As part of the Ninth Malaysia Plan (9MP), a host of new government building projects will be tendered in the coming months. The projects are the first in a succession of the government planned public works and infrastructural improvements.
On July 18, Abdullah bin Haji Ahmed Badawi, the prime minister, provided a detailed announcement of the projects in the pipeline. Planned are 880 construction projects divided among the 21 government ministries, and worth around R15bn ($4.08bn). Among the projects are the construction of education facilities, water supply projects, bridges, roads and the Integrated Transportation Terminal in Gombak, Selangor.
"This is but an initial list of projects under the 9MP. The government will announce other projects from time to time once it has received all the information needed from the relevant ministries," Abdullah said in a statement.
Over half of the projects listed are geared towards one of the primary goals of the 9MP: the cultivation of Malaysia's human capital. Education projects include the construction of more than 450 primary and secondary schools. Also to be tendered are upgrades to university polytechnic complexes in universities and the construction of the Advanced Technology Training Centre in Jerantut, Pahang.
Although most of the projects are planned for the seven states including the federal territories of Kuala Lumpur, Labuan and Putrajaya, there is a fairly even distribution of spending allocation across all the states.
A total of 455 projects of the 880 released by the government will be under the 9MP funding allocation, and the remaining 425 will be private finance initiative (PFI) projects. Under the PFI schemes, the government will pay contractors in lease instalments over long periods of time, a method that is easier in the long term for both parties.
Abdullah indicated that in some cases, the government would give precedence to proposals that are structured as PFIs. He has also not ruled out the possibility of the government assisting companies in securing funds for PFI projects.
The announcement of these new projects is particularly welcome news for contractors. The Malaysian construction industry has struggled in recent years, registering eight quarters of reduced profits due mainly to cutbacks in public works. A majority of Malaysian builders depend on government contracts.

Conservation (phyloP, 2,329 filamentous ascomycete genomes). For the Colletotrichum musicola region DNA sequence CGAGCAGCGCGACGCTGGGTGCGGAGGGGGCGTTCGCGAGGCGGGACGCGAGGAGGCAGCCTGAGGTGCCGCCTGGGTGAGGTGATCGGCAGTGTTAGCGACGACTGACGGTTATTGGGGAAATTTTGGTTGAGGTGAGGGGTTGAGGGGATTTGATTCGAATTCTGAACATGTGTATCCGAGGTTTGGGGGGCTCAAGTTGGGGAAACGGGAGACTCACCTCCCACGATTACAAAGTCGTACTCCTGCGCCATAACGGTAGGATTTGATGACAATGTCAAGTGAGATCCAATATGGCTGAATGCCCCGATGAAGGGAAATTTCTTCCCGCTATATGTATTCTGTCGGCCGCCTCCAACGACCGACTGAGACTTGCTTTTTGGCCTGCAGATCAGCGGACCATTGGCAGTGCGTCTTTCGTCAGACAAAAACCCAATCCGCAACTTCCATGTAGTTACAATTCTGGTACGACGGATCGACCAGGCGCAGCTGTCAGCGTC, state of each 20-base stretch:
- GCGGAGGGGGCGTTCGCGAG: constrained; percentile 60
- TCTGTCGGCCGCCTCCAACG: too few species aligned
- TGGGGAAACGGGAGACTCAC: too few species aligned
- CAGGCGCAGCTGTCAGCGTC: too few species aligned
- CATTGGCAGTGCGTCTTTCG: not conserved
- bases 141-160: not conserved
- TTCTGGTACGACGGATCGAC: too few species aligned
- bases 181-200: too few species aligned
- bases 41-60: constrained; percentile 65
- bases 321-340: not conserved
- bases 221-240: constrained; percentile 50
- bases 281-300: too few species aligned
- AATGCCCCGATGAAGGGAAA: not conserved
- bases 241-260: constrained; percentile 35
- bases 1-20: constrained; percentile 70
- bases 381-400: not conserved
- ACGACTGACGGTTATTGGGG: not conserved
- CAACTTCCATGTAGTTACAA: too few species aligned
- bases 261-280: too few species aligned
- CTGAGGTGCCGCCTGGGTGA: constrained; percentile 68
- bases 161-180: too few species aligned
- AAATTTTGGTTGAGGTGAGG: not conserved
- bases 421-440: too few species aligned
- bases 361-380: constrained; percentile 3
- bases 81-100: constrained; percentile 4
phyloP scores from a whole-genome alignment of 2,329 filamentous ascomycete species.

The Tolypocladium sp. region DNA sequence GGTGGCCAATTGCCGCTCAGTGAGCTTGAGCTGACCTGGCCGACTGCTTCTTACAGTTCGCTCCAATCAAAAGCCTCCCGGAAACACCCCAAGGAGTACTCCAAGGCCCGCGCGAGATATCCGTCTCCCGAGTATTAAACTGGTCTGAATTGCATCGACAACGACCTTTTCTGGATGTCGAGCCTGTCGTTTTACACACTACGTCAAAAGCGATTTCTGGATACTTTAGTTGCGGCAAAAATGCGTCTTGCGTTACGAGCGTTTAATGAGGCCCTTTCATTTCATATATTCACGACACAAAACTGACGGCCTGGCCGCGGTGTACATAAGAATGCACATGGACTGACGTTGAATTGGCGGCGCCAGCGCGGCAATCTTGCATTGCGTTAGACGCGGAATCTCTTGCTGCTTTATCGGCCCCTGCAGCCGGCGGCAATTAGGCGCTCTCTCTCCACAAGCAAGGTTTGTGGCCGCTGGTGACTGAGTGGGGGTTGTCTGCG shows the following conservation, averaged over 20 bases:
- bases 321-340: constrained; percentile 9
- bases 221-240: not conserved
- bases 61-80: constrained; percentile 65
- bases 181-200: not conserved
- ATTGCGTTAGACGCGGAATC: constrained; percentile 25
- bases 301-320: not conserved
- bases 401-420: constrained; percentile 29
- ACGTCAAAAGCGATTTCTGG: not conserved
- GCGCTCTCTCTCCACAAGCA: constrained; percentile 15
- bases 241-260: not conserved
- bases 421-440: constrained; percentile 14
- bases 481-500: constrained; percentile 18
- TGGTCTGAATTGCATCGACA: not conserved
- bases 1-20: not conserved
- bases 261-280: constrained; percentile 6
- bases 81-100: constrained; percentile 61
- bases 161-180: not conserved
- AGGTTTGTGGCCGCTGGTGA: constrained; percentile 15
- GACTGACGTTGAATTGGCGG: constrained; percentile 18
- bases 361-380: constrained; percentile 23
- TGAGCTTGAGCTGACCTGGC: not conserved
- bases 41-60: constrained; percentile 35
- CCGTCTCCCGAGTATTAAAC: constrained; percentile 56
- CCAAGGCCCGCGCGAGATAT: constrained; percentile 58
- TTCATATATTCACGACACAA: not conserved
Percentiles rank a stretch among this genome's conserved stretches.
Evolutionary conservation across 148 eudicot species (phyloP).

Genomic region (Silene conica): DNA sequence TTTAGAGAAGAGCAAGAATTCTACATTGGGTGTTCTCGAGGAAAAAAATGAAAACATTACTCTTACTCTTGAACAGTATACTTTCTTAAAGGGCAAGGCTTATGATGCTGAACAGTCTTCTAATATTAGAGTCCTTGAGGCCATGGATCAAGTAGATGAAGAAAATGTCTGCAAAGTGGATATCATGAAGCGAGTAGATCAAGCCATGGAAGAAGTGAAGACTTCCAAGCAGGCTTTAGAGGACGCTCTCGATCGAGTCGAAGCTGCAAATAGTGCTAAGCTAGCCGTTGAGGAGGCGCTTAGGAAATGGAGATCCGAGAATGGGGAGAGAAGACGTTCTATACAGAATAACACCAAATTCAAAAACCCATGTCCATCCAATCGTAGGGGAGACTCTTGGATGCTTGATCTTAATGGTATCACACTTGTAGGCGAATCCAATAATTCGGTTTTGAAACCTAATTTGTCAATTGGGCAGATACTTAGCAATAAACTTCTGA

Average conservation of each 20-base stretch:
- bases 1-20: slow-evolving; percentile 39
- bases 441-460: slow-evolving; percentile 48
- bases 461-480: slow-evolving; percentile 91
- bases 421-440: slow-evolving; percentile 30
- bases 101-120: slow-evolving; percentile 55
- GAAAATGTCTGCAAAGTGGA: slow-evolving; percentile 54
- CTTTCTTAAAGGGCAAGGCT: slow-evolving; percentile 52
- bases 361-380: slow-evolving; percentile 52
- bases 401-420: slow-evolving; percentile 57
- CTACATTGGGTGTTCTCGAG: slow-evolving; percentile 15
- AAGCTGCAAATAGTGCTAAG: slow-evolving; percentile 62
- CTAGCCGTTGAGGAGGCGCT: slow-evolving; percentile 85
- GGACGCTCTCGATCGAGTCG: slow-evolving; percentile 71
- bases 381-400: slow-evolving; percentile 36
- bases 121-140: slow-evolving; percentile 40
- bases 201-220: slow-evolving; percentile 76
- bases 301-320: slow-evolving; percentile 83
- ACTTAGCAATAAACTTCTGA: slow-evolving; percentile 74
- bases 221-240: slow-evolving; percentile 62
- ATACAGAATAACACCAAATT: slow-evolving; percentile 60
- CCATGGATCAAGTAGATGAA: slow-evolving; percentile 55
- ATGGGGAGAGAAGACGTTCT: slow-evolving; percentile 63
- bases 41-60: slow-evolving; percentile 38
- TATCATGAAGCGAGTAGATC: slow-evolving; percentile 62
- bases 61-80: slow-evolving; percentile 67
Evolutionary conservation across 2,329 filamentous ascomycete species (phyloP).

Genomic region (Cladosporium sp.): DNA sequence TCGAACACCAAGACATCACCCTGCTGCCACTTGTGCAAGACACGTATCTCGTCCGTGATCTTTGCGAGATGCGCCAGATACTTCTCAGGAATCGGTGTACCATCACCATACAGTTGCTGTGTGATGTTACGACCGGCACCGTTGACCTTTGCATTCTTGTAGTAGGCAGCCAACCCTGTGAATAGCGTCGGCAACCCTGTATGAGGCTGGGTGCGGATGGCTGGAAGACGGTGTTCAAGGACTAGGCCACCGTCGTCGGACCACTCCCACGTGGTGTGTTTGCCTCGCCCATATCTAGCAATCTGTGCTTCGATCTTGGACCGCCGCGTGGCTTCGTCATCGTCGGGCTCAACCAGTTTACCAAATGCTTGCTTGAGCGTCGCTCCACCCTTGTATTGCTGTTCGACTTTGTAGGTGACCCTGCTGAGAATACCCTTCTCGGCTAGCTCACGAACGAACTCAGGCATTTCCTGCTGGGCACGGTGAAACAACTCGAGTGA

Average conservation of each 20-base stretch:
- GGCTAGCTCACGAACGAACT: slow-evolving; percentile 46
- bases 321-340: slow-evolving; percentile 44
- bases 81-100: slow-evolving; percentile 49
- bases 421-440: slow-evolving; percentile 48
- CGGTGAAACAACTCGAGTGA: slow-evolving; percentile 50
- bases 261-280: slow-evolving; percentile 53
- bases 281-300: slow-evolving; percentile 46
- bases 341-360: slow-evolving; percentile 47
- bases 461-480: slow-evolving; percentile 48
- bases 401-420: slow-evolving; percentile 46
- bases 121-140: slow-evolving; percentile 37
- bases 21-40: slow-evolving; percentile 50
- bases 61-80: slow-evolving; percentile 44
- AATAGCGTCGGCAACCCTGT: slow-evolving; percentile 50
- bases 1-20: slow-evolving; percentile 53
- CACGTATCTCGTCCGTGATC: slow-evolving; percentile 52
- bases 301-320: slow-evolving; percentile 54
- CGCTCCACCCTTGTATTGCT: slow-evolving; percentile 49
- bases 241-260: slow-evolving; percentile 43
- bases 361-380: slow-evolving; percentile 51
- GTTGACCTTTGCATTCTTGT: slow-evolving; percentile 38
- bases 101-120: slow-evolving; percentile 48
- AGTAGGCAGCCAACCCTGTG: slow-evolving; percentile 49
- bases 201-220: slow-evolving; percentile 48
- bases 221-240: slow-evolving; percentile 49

Smaller building firms, the hardest hit during the recent slump, are likely to reap the greatest benefit, as much of the expenditure is for smaller-scale projects that are within their capabilities. "The projects are also not meant to be large, because they are meant to give opportunities to the private sector, and will allow many opportunities for them to take part," Prime Minister Abdullah said at a press conference on Wednesday.
Although some observers are not convinced that the projects will be large enough to significantly impact the construction sector, this is only the first wave of projects. Even if the initial phase does not excite the industry to the degree anticipated, the gradual announcement of subsequent projects under the 9MP will lead to sustained activity, and foster long-term growth in the sector.
Moreover, given the construction industry's many linkages, it is likely that the projects will stimulate other sectors in the economy including manufacturing and services.
As other sectors will be stimulated, the new projects are expected to have a broad economic impact. Large public and private spending resulting from the new projects will likely boost GDP, and help counter the risk of the economy slowing down in the second half of the year.
However, the economic benefit will depend significantly on how quickly the tendering process can proceed. According to Abdullah, tender notices will be circulated in three months.
It appears that the government is serious about getting these projects underway as soon as possible. A statement posted on the web site of the prime minister's office pledged to expedite the tender process. He urged all ministries and government agencies, together with the Public Works Department, to speed up the process of designing and issuing documents for tenders so that the projects could be implemented quickly.
Abdullah also indicated that the Implementation and Co-ordination Unit would monitor the process closely. The unit has adopted a new methodology, stressing good practices and processes in planning and execution of the projects, to prevent delays.
As chairman of the National Implementation Action Body, Prime Minister Abdullah said that he would personally monitor the implementation of the projects.
The 9MP was launched in March 2006, and the announcement of its initial works projects had been much anticipated. Under the five-year plan, the government has allocated R200bn ($54.34bn) for development projects while another R20bn ($5.43bn) will come under the PFI.